The student news site of Edwardsville High School

Tiger Times

The student news site of Edwardsville High School

Tiger Times

The student news site of Edwardsville High School

Tiger Times

ChatGPT Makes Life Easier, But At What Cost?

AP Newsroom
OpenAI logo with a ChatGPT created image shadowed behind it.

In a world dominated by artificial intelligence, authenticity can be difficult to identify. This article could be written by a computer rather than a flesh and blood human, and the reader would never know.

Being an English teacher, Heather Haskins understands the difficulties that AI brings to her job because of the onslaught of plagiarized work that ChatGPT can produce at the click of a button.

But instead of limiting her students’ access, she encourages them to use ChatGPT ethically and to their advantage.

“[Students should] use it for their benefit and not to their detriment of learning,” Haskins said. “Make it a tool in their toolbox to enhance what they already know.”

Spanish teacher Ana Harris has found ways to use ChatGPT to her advantage while making assignments and quizzes for her classes.

Although the answer key she receives typically comes with a few mistakes, she appreciates the amount of time she saves on preparing worksheets for her students

“I need to modify it, obviously, but the time to modify it is significantly less than the time that it takes to create it from scratch,” Harris said. “And I think that it also gives me the opportunity to show you kids that it is a perfect tool to use to study.”

While AI comes with its many positive aspects, there are still negative characteristics that need to be accounted for. 

The issue with artificial intelligence, like ChatGPT, is not its lack of authenticity, but its lack of humanity.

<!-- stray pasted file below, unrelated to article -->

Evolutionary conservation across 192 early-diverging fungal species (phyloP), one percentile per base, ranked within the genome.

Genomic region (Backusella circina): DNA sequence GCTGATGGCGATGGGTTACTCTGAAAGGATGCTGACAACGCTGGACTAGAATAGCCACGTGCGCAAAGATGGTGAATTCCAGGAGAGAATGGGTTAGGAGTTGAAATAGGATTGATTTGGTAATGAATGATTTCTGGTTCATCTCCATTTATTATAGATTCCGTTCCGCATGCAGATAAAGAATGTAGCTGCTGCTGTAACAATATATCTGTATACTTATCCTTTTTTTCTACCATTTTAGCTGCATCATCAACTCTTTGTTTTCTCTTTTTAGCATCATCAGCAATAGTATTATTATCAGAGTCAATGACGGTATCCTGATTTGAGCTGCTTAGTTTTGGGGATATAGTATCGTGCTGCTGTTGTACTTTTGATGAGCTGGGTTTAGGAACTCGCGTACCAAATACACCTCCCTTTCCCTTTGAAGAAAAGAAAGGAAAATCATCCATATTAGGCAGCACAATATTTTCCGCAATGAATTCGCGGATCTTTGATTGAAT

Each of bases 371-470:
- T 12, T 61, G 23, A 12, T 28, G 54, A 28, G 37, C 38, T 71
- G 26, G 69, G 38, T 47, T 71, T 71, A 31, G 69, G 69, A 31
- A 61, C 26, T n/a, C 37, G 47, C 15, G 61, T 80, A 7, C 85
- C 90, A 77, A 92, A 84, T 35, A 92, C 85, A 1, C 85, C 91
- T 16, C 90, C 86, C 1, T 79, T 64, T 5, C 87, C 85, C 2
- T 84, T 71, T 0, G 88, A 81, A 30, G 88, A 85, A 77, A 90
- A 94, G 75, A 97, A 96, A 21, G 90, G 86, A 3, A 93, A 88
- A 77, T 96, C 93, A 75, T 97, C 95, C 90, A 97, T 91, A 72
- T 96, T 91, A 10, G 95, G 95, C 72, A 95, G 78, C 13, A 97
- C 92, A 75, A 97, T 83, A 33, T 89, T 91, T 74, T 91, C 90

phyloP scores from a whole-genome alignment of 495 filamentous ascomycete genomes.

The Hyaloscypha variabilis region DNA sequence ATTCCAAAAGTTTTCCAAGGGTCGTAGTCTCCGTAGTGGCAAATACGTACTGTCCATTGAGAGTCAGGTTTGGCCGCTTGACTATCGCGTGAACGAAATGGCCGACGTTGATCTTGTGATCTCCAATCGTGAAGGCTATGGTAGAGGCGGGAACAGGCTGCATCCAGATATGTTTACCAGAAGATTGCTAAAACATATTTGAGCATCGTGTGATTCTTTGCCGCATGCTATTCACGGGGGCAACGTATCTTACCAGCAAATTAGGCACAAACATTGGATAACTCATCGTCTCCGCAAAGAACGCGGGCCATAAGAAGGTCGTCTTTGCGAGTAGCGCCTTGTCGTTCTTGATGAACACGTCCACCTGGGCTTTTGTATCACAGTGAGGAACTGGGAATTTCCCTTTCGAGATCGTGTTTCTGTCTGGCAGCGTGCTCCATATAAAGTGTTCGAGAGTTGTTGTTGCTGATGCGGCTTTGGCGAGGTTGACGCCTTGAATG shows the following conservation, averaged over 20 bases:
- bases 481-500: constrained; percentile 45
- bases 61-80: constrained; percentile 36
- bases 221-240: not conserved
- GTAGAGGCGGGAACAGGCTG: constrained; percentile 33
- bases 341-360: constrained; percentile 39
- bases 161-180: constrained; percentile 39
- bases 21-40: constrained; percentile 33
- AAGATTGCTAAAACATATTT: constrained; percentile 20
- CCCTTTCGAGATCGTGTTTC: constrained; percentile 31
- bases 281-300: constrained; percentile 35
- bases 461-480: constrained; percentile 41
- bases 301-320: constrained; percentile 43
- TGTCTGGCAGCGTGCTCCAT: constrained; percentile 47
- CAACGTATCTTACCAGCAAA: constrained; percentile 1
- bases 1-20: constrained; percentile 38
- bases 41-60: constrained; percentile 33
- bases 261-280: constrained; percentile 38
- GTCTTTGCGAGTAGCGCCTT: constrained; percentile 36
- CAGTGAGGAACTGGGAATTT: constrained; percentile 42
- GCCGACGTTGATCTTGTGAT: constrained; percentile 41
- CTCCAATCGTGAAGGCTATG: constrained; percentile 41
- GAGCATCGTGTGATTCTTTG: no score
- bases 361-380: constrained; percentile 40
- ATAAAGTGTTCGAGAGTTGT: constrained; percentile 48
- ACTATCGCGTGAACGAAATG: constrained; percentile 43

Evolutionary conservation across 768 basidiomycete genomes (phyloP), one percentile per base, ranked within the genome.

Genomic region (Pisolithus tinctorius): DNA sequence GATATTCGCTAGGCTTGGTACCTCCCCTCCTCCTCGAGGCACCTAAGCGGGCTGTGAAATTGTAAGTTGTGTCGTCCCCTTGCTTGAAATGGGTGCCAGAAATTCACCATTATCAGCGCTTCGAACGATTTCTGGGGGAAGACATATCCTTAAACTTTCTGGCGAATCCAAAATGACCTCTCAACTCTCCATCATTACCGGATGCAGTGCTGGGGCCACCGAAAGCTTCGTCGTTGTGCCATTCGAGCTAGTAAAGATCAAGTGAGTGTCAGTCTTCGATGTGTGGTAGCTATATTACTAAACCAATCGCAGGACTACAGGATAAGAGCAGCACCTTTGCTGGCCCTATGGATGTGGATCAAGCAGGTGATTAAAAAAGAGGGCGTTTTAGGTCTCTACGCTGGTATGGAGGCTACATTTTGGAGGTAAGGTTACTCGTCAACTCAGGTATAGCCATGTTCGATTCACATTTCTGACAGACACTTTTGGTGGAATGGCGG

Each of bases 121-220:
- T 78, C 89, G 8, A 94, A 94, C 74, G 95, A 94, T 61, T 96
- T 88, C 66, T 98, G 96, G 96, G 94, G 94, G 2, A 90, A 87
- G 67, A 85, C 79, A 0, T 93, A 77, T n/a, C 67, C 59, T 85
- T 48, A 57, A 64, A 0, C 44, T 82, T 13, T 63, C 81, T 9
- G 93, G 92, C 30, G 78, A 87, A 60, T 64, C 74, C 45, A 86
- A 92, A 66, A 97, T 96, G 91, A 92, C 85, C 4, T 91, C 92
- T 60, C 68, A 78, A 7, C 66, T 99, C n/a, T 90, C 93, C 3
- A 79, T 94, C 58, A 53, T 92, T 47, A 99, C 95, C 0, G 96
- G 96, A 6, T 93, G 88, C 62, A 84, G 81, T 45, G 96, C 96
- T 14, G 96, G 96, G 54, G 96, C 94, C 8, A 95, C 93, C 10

“I think there is a certain humanness… that ChatGPT can’t replicate,” said Haskins.

She believes that while some careers can be overtaken by artificial intelligence, other jobs, like her job as a teacher, cannot be performed accurately by AI no matter how advanced it becomes.

However, there are certain professions that face difficulties with the onslaught of technology entering the workforce, namely writers.

Junior Charlie Kurzym, an aspiring playwright, worries about what AI could mean for his future.

“ChatGPT is scary,” Kurzym said. “I haven’t even started college and now there is something threatening the very career I want to pursue.”

The recent SAG-AFTRA strike was due to this very issue. The creative minds that have fueled Hollywood for decades are facing complications because they realized that their hard work is being replaced by bland, computer-generated storylines.

So while technology shouldn’t be feared, there also should be precautions put in place to ensure that innovative minds are allowed to prosper without the fear of technological substitution at every turn.

“We have to do whatever we can to make sure that AI doesn’t replace writers,” Kurzym said. “If we lose our creativity, what more do we have left?”

About the Contributor
Sydney Andrews, Staff Writer
Sydney Andrews is a senior and a first-year journalism student. She is an officer for National English Honors Society, the president of Tri-m Music Honors Society and is a member of NHS and Spanish Honors Society. She is also very involved in EHS Drama Club and loves to read in her spare time (not that there is much of that). She plans to pursue a career in law but has always taken an interest in journalism and hopes that it will help better her writing skills this year.